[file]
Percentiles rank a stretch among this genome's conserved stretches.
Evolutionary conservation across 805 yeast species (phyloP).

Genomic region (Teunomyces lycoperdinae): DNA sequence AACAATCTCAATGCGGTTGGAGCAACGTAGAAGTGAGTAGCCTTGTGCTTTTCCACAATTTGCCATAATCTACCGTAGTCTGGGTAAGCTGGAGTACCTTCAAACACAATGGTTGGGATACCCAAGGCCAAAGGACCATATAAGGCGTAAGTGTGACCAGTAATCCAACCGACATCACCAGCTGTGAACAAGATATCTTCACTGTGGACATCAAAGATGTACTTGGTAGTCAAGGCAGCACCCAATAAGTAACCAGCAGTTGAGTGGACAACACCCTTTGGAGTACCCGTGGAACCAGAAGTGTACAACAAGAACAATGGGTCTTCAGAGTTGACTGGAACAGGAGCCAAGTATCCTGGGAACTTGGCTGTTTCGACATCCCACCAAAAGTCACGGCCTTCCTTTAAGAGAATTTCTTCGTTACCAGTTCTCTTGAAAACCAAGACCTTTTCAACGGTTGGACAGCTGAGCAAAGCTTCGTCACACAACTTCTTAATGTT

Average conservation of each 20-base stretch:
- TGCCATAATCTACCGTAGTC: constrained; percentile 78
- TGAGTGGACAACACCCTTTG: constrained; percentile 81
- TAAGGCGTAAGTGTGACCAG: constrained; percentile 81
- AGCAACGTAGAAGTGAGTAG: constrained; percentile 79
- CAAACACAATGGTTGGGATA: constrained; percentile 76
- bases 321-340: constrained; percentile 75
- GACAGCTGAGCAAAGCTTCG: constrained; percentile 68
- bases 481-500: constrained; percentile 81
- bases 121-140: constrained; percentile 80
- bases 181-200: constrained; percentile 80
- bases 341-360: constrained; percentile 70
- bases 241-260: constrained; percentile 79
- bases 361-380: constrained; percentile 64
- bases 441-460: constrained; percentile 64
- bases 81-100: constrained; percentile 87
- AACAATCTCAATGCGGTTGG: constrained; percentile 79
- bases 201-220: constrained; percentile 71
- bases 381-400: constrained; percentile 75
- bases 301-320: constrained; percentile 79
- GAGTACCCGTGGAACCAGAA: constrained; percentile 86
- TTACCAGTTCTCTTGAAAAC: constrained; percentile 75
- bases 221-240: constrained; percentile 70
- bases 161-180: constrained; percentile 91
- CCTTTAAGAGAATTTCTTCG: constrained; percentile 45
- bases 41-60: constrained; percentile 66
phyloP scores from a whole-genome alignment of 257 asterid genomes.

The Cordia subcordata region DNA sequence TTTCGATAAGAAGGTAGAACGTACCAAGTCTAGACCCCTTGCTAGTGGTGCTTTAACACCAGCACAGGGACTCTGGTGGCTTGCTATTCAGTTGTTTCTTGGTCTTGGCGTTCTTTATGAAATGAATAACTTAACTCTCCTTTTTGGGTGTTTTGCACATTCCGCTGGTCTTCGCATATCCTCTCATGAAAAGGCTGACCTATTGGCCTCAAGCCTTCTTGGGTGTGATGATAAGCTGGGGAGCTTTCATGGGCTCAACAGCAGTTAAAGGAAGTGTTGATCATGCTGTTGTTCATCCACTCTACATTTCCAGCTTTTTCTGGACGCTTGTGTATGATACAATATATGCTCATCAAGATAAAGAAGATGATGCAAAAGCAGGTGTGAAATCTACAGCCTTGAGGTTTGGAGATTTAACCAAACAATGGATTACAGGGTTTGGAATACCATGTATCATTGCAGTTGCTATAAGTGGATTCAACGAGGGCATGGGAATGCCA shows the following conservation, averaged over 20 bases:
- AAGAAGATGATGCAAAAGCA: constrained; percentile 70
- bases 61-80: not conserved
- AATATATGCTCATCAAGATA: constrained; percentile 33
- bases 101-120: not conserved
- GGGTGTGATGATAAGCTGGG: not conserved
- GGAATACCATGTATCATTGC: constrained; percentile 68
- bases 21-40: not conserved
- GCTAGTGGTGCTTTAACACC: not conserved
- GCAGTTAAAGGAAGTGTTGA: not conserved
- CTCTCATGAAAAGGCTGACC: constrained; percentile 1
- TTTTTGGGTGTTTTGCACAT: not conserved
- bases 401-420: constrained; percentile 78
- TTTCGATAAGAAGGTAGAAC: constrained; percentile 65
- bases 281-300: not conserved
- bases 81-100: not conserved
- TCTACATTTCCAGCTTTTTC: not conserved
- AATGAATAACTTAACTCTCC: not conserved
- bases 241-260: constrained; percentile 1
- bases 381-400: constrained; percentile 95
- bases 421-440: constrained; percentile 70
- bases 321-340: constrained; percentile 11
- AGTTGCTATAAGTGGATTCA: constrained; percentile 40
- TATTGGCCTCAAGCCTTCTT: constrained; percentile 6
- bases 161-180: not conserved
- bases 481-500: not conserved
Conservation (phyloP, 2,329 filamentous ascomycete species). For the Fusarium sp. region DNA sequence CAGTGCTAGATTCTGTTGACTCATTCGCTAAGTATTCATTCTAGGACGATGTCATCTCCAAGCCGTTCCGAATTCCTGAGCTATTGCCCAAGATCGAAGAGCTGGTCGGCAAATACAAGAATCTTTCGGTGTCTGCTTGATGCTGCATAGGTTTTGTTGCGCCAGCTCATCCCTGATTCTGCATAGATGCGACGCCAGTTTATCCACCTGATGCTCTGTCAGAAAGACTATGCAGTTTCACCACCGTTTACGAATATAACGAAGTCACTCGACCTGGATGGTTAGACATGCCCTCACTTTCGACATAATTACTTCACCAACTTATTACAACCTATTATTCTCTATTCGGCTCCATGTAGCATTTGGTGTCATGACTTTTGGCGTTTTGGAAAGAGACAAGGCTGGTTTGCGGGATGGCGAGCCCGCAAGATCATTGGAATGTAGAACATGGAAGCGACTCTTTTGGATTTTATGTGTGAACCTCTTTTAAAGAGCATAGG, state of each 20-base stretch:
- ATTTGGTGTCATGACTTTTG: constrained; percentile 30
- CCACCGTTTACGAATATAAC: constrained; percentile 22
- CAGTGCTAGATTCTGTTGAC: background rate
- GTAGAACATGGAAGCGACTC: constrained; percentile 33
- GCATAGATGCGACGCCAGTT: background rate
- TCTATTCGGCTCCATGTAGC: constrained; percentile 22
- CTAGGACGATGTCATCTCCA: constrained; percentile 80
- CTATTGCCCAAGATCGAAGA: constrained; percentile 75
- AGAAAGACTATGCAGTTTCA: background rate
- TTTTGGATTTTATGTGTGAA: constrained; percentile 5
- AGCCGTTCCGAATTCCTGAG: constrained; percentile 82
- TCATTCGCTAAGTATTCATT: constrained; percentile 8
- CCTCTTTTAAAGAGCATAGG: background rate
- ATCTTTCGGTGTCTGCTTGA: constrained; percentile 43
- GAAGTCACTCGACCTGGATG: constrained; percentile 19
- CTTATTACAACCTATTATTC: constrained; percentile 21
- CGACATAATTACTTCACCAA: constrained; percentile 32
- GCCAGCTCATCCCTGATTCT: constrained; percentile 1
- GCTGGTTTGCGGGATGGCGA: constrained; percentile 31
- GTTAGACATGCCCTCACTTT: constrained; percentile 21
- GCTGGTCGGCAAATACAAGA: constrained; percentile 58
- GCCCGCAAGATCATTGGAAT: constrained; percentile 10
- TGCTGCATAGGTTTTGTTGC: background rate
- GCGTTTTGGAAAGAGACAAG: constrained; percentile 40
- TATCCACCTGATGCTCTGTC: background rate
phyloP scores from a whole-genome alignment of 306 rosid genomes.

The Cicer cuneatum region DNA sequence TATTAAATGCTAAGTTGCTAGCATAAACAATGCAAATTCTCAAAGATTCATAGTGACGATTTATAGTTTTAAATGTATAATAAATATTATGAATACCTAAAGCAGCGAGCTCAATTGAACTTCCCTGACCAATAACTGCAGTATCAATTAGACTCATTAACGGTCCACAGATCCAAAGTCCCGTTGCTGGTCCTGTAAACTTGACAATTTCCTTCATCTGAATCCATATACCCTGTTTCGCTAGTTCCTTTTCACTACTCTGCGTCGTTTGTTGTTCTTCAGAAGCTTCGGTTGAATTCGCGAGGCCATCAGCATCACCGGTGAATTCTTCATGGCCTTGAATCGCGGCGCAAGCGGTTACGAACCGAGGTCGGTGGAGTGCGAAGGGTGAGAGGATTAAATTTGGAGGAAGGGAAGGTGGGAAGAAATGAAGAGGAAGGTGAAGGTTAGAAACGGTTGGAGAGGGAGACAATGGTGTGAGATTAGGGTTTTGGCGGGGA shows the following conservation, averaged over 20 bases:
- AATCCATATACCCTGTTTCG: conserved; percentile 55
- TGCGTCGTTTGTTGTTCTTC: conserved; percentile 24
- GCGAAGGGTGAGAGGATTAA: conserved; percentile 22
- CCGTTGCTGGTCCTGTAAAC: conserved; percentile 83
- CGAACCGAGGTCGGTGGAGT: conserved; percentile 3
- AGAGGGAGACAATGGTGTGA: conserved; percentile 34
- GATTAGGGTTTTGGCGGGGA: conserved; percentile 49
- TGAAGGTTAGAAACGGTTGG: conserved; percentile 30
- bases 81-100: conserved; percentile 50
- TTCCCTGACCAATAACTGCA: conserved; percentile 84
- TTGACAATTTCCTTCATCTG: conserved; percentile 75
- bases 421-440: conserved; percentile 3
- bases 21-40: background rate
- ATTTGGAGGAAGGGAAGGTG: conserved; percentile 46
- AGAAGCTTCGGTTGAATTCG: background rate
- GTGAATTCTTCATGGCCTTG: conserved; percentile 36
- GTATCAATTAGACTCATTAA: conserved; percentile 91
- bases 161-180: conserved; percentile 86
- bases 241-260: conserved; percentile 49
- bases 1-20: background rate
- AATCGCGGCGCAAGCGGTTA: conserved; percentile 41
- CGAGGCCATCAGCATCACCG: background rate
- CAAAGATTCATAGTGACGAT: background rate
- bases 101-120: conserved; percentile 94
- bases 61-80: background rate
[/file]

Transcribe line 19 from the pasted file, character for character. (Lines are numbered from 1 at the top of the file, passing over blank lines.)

- bases 81-100: constrained; percentile 87